After some installations on CentOS servers, the date and time may not be the same as our locale. You can use the “date” and “timedatectl” commands to find out. If you have received a date/time return that is not related to your country and local language, you can quickly update the date via the NTP protocol and keep it up-to-date by using the commands below. Our “time” seemed to be one hour ahead. We didn’t change “timezone“, we just changed “time“. You can change the “timezone” if you want.
You can apply all the operations that provide synchronization over NTP by executing the following commands in order. After following the steps below, the date of your Centos 7 server will be adjusted to the current time. You can see your active time with the “date” and “timedatectl” commands.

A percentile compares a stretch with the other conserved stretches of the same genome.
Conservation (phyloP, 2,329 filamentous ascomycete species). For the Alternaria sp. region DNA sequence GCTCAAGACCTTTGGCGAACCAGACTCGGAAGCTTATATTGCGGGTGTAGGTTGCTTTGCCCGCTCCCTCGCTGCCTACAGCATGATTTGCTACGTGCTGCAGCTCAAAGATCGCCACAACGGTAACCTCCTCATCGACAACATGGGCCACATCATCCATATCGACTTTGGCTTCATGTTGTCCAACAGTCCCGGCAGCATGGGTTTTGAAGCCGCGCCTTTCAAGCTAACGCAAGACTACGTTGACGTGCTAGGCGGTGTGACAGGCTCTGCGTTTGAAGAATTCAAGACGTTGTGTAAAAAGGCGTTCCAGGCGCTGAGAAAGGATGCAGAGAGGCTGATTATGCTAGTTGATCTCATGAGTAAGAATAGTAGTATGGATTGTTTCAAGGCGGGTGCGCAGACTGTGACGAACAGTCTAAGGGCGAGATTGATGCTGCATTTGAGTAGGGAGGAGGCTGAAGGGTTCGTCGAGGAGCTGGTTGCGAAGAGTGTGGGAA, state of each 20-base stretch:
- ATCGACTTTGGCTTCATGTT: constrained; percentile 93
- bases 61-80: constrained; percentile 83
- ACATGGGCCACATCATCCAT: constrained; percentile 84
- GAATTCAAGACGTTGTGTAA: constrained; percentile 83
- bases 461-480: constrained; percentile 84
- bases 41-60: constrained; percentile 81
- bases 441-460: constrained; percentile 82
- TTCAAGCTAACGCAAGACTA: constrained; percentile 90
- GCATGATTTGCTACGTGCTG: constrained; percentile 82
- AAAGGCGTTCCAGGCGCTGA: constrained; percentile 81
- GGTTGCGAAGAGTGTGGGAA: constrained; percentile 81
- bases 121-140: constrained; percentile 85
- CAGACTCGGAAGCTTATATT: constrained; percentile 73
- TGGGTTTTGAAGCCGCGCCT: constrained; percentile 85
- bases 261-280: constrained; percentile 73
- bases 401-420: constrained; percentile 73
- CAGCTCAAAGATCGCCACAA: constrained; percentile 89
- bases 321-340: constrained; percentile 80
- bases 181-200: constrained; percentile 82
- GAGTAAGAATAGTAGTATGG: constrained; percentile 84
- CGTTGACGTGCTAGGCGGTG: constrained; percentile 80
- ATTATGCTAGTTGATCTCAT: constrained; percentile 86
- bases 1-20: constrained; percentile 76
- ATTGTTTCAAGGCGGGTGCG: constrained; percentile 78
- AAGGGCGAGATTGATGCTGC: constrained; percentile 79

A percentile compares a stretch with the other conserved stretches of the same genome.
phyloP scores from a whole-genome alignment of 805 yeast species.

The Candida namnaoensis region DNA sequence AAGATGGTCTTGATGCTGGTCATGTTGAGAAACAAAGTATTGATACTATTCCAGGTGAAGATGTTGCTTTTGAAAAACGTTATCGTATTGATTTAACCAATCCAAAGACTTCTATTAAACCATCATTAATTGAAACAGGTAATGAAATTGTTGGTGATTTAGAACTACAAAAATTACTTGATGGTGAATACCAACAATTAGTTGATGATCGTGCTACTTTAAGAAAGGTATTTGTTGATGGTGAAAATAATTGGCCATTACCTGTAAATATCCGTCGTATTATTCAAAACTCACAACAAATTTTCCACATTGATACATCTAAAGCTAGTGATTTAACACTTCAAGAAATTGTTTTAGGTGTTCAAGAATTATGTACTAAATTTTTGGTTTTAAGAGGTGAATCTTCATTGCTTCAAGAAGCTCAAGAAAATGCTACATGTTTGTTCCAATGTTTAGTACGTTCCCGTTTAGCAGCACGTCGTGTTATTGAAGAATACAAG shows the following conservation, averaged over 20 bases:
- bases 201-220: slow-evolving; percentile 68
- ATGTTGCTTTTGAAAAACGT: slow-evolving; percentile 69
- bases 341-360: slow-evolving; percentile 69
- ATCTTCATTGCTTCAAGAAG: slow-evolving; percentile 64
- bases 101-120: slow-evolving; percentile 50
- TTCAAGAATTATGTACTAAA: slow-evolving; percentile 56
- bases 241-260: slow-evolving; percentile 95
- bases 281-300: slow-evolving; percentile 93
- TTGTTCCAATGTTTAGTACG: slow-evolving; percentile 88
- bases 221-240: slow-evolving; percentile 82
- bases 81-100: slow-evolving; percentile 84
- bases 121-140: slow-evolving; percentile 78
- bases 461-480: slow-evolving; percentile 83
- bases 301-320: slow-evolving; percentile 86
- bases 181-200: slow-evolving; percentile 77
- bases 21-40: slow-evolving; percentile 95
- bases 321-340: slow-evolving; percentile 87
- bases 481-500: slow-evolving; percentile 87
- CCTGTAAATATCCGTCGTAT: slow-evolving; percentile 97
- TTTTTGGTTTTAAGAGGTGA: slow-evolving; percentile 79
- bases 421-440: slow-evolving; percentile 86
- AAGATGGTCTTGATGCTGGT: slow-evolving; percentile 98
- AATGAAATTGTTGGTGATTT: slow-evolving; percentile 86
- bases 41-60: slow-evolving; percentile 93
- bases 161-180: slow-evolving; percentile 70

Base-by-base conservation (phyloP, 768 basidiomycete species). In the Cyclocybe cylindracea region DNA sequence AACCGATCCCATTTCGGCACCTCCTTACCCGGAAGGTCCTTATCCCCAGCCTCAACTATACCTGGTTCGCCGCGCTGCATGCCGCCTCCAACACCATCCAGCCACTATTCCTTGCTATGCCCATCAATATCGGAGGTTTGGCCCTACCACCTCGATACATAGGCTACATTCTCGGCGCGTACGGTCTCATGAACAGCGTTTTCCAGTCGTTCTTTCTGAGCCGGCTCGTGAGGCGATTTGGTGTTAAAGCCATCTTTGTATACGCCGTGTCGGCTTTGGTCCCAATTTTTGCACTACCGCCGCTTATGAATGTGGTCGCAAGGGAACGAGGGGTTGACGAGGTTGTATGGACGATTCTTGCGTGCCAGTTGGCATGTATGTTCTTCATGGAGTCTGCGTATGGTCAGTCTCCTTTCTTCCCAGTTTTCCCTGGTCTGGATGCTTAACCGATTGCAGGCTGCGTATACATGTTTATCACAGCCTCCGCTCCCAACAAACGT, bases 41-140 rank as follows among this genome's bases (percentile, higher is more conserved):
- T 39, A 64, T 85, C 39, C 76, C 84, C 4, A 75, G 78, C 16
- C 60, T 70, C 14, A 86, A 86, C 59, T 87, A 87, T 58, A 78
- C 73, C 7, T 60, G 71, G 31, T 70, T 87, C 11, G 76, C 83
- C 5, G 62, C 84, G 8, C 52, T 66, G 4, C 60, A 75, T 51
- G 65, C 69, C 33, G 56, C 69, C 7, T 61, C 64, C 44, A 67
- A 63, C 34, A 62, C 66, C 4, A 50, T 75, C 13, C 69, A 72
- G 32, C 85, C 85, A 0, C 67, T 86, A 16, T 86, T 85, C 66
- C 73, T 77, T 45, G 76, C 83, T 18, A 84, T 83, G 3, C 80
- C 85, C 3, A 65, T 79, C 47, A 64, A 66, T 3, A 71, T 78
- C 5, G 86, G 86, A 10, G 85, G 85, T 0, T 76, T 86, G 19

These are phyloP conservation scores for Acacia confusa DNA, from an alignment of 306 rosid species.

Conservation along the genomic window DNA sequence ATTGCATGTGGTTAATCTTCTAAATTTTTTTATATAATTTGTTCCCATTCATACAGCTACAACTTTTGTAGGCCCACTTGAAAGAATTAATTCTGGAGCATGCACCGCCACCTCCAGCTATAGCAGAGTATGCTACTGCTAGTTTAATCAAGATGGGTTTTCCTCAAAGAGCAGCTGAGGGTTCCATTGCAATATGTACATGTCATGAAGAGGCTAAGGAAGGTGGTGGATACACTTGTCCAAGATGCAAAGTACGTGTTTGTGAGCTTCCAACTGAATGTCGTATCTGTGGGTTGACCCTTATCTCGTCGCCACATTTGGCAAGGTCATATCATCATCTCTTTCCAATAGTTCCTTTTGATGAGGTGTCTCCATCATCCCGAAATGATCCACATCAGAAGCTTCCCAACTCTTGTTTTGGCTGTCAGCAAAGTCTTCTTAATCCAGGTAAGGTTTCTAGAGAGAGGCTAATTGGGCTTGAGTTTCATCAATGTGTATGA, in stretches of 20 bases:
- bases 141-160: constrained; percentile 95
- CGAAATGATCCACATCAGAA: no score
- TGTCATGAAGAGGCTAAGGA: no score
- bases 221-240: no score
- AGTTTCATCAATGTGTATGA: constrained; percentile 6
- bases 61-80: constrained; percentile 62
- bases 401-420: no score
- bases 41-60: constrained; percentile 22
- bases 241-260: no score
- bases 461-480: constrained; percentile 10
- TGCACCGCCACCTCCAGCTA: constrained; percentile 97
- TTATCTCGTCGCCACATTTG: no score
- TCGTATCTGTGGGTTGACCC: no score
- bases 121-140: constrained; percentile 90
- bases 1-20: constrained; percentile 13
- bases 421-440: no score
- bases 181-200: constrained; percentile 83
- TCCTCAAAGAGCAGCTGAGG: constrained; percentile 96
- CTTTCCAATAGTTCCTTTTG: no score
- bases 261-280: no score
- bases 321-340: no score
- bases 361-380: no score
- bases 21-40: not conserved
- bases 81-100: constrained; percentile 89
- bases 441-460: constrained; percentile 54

timedatectl set-timezone Europe/Istanbul firewall-cmd --add-service=ntp --permanent firewall-cmd --reload yum install ntp -y systemctl start ntpd systemctl enable ntpd ntpdate -q 0.tr.pool.ntp.org 1.tr.pool.ntp.org timedatectl set-ntp true
The timezone looks fine with us. With the command (timedatectl set-time “16:37:00”), we entered whatever our current time setting is. According to TimeZone, our server clock was one hour ahead. With the (timedatectl set-time “16:37:00”) command, we have set the server clock back one hour.
timedatectl timedatectl set-time "time" timedatectl